Given how massive the industry is, it’s shocking how awful the used car buying and selling process is. To sell a car online, owners have to endure the pain of taking pictures, describing their car and posting them on Craigslist, eBay Motors or Auto Trader. They have to receive people at their home with all the security risks this entails, especially for women. After showing the the car to buyers, sellers have to organize getting paid and deal with the paperwork to transfer possession. This is a huge pain especially if there is a lien on the car. Alternatively if they deal with dealers, sellers get 10 to 20% less than the KBB trade-in price (which is already very low) and have to spend hours in the process. Dealers rarely give offers on the phone forcing them to visit 3 or 4 dealers to get a reasonable price. Let’s be honest, no one ever said they looked forward to spending 5 hours with a car salesman!

    For buyers it’s even worse. There is no real way to buy a car online. After doing an average of 9 hours of research, buyers have to reach out to sellers to organize a test drive. This entails further safety concerns, especially if the payment is in cash. Buyers also have to deal with registration and financing. If they are buying offline, they spend an average of another 9 hours at the dealer. They  go through a lengthy negotiation process. If they good negotiators they end up paying the KBB retail price, which on average is 54% more than what the dealer bought the car for. Worse buying a used car is fraught with risk given that sellers have more information about the car than buyers, and it’s very possible that the car is a lemon. Most states don’t have cool off periods and used cars are not returnable once purchased.

    As I mentioned in my article The Evolution of Marketplaces, a new generation of marketplaces is emerging that focuses on providing delightful consumer experiences in categories that were essentially broken. This is best exemplified by Uber’s massive improvement of the taxi Read More →

    My first interview in Spanish!

    June 4, 2014

    I had the pleasure of being interviewed by Emprendedor Universal … in Spanish! They asked me to relate my entrepreneurial journey, focusing on the challenges I faced along the way. I also shared what I have been up to since leaving OLX along with advice for budding entrepreneurs.

    If you want to hear me embarrassing myself in Spanish, you can listen to the interview at: http://emprendedoruniversal.com/fabricegrinda/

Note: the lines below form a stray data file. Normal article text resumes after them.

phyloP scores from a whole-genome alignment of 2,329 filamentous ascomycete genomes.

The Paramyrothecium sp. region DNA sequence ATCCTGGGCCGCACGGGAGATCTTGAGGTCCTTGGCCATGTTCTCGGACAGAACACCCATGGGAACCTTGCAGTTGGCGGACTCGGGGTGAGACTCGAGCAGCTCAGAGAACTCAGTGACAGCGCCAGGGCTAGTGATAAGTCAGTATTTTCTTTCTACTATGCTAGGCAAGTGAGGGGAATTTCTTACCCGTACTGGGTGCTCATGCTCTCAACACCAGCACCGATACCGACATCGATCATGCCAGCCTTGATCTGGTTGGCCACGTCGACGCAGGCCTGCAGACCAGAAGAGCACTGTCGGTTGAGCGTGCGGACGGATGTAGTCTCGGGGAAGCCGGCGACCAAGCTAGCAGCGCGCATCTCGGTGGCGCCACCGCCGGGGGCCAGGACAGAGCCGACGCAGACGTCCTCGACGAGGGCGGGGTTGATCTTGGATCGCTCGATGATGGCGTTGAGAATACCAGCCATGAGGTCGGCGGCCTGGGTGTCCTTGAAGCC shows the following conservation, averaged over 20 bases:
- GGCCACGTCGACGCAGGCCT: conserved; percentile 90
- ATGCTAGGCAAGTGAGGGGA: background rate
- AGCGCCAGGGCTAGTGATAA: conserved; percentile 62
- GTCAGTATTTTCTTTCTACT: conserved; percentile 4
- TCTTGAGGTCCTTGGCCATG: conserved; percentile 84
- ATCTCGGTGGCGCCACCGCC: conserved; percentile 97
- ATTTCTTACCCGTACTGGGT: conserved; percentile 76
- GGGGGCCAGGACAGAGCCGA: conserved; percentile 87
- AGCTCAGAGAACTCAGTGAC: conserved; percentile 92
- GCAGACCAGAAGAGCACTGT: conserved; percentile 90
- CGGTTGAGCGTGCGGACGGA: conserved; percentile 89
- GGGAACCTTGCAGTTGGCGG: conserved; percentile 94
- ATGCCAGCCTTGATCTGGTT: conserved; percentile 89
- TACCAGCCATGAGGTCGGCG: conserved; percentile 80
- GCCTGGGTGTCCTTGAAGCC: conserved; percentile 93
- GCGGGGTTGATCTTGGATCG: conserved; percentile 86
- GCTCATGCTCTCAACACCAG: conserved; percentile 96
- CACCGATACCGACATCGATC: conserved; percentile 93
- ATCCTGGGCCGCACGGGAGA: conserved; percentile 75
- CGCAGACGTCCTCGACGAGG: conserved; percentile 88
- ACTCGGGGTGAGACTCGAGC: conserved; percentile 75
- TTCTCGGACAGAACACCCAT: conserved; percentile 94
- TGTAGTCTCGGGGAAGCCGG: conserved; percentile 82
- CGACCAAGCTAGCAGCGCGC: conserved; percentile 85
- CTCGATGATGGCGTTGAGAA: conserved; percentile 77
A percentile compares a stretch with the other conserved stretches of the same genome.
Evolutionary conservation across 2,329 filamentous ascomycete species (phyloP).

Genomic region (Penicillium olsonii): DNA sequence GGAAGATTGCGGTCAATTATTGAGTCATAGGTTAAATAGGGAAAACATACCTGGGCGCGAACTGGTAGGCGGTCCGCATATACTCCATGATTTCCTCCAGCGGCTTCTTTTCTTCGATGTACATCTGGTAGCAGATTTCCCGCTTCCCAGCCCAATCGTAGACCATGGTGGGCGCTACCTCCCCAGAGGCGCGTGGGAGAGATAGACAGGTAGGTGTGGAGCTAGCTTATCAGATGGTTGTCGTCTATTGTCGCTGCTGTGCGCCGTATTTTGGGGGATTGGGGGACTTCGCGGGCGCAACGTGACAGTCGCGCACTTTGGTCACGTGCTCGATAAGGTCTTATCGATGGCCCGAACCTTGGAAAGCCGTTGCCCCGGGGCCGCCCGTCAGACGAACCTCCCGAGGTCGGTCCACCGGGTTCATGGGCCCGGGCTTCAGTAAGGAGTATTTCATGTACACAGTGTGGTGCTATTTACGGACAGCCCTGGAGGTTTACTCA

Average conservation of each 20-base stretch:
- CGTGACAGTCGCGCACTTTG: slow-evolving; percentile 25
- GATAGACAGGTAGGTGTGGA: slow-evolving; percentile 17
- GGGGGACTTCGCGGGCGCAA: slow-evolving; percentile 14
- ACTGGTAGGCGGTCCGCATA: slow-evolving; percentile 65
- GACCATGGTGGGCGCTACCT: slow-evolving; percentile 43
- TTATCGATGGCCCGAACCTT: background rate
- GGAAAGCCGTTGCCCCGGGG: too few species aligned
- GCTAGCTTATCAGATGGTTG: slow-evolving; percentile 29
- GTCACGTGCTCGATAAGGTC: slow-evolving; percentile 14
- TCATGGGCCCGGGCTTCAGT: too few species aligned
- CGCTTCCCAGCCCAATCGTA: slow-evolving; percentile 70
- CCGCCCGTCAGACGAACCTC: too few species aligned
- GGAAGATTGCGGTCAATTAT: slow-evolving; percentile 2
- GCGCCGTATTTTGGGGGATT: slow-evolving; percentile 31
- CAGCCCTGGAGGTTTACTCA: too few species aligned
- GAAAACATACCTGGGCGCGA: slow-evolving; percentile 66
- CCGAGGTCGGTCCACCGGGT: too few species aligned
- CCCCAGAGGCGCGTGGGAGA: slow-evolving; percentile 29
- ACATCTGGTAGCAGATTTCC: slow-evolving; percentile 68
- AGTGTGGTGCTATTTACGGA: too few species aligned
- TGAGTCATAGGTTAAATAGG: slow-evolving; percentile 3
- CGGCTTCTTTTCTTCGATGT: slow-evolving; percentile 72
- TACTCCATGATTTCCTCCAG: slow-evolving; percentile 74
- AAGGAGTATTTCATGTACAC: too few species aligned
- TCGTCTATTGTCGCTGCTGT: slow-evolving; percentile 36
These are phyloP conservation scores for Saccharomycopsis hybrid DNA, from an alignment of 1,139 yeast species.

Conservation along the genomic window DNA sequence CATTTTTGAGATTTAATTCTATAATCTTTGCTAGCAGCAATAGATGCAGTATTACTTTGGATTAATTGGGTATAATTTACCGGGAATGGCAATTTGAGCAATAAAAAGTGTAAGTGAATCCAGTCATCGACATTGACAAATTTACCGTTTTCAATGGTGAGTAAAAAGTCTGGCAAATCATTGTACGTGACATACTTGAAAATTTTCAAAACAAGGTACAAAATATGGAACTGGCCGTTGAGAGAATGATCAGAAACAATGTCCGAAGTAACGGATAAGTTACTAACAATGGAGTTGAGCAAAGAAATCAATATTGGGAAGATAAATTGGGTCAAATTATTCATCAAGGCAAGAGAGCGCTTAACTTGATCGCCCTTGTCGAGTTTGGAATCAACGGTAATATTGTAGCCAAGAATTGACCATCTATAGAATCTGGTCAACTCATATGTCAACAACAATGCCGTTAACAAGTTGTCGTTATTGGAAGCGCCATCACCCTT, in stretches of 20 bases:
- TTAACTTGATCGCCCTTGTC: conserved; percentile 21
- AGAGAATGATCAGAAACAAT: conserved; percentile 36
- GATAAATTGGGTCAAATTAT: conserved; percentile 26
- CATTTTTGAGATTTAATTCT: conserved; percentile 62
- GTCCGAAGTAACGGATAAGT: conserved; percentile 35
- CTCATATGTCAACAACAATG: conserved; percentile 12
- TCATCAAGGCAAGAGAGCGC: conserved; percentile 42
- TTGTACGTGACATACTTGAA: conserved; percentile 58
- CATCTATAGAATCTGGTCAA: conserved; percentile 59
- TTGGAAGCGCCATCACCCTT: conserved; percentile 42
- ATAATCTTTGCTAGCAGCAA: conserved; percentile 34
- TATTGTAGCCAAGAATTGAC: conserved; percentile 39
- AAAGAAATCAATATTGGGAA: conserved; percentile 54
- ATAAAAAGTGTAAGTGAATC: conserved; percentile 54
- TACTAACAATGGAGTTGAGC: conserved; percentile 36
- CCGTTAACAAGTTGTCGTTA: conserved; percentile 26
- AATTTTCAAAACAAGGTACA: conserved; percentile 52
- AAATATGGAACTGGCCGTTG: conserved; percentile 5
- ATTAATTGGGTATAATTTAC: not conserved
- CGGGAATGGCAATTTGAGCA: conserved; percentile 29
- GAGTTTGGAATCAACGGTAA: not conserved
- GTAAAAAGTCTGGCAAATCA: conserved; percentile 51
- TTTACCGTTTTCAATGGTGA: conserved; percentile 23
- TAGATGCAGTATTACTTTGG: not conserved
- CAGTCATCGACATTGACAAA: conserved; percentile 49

It’s also available on iTunes at: https://itunes.apple.com/us/podcast/12-fabrice-grinda-angel-inversionista/id865252986?i=313805747&mt=2

    Why I bought a Samsung Galaxy S5 instead of a HTC One M8

    May 5, 2014

    HTC_ONE_M8_versus_Samsung_Galaxy_s5

    For the past year I have been the proud owner of a HTC One. As the new generation of phones emerged, it became time to re-evaluate my decision. I almost picked the HTC One M8. It’s clearly the better looking phone with a finely brushed aluminum body (vs. a generic plastic body for the S5). It has much better speakers. The HTC Sense interface is more streamlined and the HTC One M8 comes in a Google Play edition.

    The Samsung Galaxy S5 has much better battery life, camera and is water resistant. Some might also point out that the battery on the S5 is swappable and that the screen is marginally better looking. However, I would never carry an extra battery in my pocket and both screens are gorgeous, so I felt those advantageous were de minimis.

    I ended up weighing the pros and cons based on what matters more to me on a day to day basis. Based on my personal use, better battery life is paramount. With my old HTC One I could never finish the day without running out of battery. At the same time I take more photos with my smartphone than I listen to music without a headset. The waterproof feature is also a clear plus given my notorious clumsiness. Two years ago I broke 9 iPhones in 1 year (4 of which from water damage)!

    Both are great phones and you can’t really go wrong with either, but the practical benefits of the S5 tipped the scale in its favor. I will revisit next year with the next generation of phones including the long awaited larger screen iPhone.

    Larry Page’s story is fascinating

    April 29, 2014

    Nicholas Carlson just published a fascinating in depth article about Larry Page. It covers his evolution over the last 15 years. When he started out at Google, he was an immature CEO who fostered conflict and micromanaged. He resisted the idea of giving up the CEO role to Eric Schmidt and over the years disengaged himself from the product role at Google.

    Android fostered his renaissance. He had the vision to buy the company without permission (which was not blocked because the $50 million made no difference to Google’s bottom line) and to foster its development. He learned to delegate and improved his management skills.

    At the same time, despite all of Eric Schmidt’s success at Google the company, the company became slower and more risk averse, loth to go for moonshots. Having built up his management experience during his wilderness years, Larry Page had become just the person required to take the company forward with the proper combination of vision, ambition and experience.

    Read the full story at: http://www.businessinsider.com/larry-page-the-untold-story-2014-4